In warfare, if the Brits are known for one thing, it’s lunacy. Read the history books and you’ll see the most bat-sh*t plans and proposals usually come from their demented generals and mad scientists. Go to war with them and there’s every chance you’ll win, but not before they’ve given you several reasons to go “what the f**k?!”.
During the Second World War, the Germans had technological superiority over the entire world. They had pretty much the best of everything and the resources of Europe with which to make everything even better. Britain, by comparison, had a few shoelaces and a bit of wood with a nail in it. So, they had to be clever and/or mental. The Nazis had scientists in fully equipped labs. The Brits had crackpot inventors in garden sheds.
Aircraft carriers made from icebergs, exploding rats, inflatable tanks, miniature submarines, a flying jeep, bombs filled with anthrax-laced darts, even RADAR was born from an attempt to build a Death Ray. The general attitude seemed to be: if you can’t achieve victory over your enemy, just f**k with their heads.
And it didn’t really matter how heavily fortified a target was, the Brits would come up with some deranged plan and take a shot at it.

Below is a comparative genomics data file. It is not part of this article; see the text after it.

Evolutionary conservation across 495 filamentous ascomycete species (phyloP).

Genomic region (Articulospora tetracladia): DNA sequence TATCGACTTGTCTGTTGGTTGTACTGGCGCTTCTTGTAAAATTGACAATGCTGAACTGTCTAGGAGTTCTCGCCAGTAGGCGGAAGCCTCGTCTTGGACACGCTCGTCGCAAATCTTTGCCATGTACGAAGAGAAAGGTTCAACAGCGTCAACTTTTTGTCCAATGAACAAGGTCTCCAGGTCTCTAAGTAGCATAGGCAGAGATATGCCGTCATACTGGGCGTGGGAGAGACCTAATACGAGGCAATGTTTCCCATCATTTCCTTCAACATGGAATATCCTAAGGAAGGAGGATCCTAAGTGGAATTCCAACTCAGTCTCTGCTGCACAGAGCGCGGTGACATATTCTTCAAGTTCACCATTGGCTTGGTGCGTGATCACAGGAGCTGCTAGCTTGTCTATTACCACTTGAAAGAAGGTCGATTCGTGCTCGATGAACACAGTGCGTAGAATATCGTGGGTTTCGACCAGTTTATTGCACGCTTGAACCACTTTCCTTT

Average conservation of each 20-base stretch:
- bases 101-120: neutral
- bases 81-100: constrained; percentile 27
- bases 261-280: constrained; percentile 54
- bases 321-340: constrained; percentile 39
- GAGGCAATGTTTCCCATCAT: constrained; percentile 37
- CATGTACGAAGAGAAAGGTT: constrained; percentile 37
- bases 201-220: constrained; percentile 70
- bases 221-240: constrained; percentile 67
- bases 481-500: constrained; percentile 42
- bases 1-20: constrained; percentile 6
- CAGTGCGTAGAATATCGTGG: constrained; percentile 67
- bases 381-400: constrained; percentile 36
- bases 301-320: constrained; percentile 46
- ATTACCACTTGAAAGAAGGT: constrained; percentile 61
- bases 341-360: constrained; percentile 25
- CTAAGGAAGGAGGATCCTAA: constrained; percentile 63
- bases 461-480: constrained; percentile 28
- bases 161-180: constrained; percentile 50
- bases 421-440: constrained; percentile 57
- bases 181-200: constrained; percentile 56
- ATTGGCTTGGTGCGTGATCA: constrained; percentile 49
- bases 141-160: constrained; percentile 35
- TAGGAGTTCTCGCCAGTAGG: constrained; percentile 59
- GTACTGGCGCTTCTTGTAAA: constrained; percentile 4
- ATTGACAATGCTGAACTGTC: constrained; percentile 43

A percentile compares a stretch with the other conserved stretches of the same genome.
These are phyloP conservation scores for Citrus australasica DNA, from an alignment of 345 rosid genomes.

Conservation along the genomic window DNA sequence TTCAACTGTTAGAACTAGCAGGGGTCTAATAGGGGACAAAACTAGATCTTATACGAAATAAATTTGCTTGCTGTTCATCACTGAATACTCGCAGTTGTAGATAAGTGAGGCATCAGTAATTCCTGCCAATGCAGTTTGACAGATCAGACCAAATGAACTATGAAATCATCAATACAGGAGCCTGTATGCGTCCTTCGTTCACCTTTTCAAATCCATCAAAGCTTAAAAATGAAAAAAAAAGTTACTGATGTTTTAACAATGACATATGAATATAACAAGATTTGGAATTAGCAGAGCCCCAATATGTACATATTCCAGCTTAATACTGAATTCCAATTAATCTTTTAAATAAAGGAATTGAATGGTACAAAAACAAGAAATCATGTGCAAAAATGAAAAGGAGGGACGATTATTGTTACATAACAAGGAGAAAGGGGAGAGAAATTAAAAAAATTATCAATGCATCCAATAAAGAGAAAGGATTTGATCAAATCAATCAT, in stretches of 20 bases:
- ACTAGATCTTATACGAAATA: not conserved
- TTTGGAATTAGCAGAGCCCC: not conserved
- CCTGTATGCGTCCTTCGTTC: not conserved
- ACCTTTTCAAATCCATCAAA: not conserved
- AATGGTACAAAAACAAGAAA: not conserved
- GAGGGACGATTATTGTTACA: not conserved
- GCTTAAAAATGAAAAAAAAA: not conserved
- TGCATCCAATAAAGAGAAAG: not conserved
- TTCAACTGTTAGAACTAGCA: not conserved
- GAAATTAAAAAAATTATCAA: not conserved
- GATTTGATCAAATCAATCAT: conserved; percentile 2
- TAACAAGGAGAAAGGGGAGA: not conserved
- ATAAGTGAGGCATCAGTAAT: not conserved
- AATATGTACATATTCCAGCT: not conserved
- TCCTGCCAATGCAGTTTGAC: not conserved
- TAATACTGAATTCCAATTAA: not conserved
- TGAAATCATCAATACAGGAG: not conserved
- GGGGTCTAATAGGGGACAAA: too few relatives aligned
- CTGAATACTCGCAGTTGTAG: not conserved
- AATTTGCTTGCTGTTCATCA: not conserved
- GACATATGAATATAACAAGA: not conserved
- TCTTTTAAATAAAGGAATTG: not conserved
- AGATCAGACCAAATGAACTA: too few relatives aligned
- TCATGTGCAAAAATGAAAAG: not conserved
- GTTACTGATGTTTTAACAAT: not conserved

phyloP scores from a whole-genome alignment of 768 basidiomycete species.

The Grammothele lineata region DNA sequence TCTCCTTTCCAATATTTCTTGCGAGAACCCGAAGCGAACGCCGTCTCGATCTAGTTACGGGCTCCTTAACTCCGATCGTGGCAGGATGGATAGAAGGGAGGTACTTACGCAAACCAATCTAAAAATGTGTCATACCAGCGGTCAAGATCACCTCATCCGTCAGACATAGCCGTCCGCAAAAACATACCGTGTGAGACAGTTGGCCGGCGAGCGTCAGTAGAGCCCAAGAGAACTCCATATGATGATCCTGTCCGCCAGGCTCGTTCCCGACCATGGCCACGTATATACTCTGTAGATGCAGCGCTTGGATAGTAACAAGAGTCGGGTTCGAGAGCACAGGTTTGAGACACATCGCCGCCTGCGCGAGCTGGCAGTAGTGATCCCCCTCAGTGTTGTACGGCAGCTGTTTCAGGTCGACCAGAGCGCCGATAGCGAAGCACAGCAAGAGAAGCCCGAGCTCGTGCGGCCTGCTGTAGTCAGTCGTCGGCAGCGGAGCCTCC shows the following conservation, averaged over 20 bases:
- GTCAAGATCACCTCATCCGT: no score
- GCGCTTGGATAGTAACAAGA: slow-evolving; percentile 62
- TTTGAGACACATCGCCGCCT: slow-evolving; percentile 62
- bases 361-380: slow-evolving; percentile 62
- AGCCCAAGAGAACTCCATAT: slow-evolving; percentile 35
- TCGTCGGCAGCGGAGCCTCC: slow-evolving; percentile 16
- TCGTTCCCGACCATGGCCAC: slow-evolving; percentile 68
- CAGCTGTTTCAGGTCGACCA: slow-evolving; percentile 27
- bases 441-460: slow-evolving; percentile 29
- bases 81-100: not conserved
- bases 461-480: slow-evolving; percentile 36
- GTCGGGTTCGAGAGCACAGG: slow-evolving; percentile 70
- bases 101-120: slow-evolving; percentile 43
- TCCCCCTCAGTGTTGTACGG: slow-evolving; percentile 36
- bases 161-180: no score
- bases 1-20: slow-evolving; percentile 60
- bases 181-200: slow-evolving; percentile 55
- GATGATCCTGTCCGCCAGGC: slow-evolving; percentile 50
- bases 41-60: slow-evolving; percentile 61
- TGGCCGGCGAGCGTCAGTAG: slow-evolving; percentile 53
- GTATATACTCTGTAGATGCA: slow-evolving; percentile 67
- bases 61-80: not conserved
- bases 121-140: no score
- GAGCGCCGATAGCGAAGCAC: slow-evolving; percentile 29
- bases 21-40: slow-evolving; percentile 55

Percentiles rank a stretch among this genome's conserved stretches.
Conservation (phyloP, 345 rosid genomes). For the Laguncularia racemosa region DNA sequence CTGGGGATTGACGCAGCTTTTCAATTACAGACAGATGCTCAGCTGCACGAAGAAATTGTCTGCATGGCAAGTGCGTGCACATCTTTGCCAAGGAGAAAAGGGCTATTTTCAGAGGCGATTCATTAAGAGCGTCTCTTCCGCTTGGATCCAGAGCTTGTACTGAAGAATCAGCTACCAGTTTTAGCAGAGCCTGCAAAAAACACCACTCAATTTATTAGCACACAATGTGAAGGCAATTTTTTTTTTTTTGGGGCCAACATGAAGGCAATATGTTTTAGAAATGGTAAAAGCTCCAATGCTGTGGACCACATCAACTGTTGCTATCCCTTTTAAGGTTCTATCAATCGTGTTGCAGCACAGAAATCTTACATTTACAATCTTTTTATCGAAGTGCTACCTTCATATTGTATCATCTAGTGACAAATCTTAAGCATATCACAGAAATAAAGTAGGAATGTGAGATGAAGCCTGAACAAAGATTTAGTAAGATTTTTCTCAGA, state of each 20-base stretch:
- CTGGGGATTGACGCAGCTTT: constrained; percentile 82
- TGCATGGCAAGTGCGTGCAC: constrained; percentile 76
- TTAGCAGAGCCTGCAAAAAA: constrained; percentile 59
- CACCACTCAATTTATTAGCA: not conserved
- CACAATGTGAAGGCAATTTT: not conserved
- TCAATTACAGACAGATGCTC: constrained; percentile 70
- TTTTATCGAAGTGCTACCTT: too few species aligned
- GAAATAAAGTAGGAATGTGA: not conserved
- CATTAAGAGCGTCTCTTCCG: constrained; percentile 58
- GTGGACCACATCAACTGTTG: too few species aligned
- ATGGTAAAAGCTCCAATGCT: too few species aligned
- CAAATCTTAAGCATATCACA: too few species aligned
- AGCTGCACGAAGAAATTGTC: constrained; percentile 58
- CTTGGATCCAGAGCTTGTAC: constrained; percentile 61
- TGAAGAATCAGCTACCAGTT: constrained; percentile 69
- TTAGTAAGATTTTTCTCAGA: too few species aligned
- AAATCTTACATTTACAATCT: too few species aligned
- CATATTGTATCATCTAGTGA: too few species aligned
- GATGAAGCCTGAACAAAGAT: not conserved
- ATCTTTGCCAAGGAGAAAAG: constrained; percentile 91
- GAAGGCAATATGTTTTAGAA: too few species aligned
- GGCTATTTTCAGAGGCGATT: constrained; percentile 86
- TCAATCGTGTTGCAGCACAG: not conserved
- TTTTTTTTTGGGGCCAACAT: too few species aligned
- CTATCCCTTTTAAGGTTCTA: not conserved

The U-Boat pens and dry dock facility at St Nazaire in France bristled with armaments and was watched from all angles by anti-aircraft cannons, railway guns and 5000 German troops. Attacking it would be madness….. so the Brits built a floating bomb, loaded it with commandos and ploughed into it.
One of the more famous raids involving crazy people using crazy weapons was Operation Chastise, or as it has become more commonly known: the “Dambuster Raids”.
In 1943, the Ruhr valley in Germany was an industrial hub, powered by hydroelectricity from a number of large dams. Dams which the Germans knew would be prime targets for Allied bombers, so they put in place antiaircraft guns, barrage balloons and torpedo nets. Defences to counter all known forms of attack. So the Brits made up a new one: the bouncing bomb.
They were large, barrel-shaped devices that hooked under specially fitted bombers. When rotated backwards at a particular speed, they skimmed over the surface of the water, over any torpedo nets and into the dam wall.
Sounds like genius, but British genius is always partnered with British crazy. In order for the bombs to function properly, the planes had to be flying low. Very low. Very, very low. How low? One of the planes approached its targets by way of a firebreak in the surrounding forest. THAT low. And remember: this isn’t a fighter plane, it’s a bomber.
Also, in order to gauge their exact height prior to dropping the bombs, the aircraft had to point spotlights at the surface of the water. Which the Germans probably noticed and would have interpreted as the universal sign for “shoot here”.
The raid took out two of the three targets and 11 of the 19 bomber crews made it home.
Today, Squadron Leader Les Munro, the last of the Dambuster pilots, died at the age of 96. I felt it worth making mention of both he and his balls of solid steel.www.bbc.co.uk/news/world-asia-…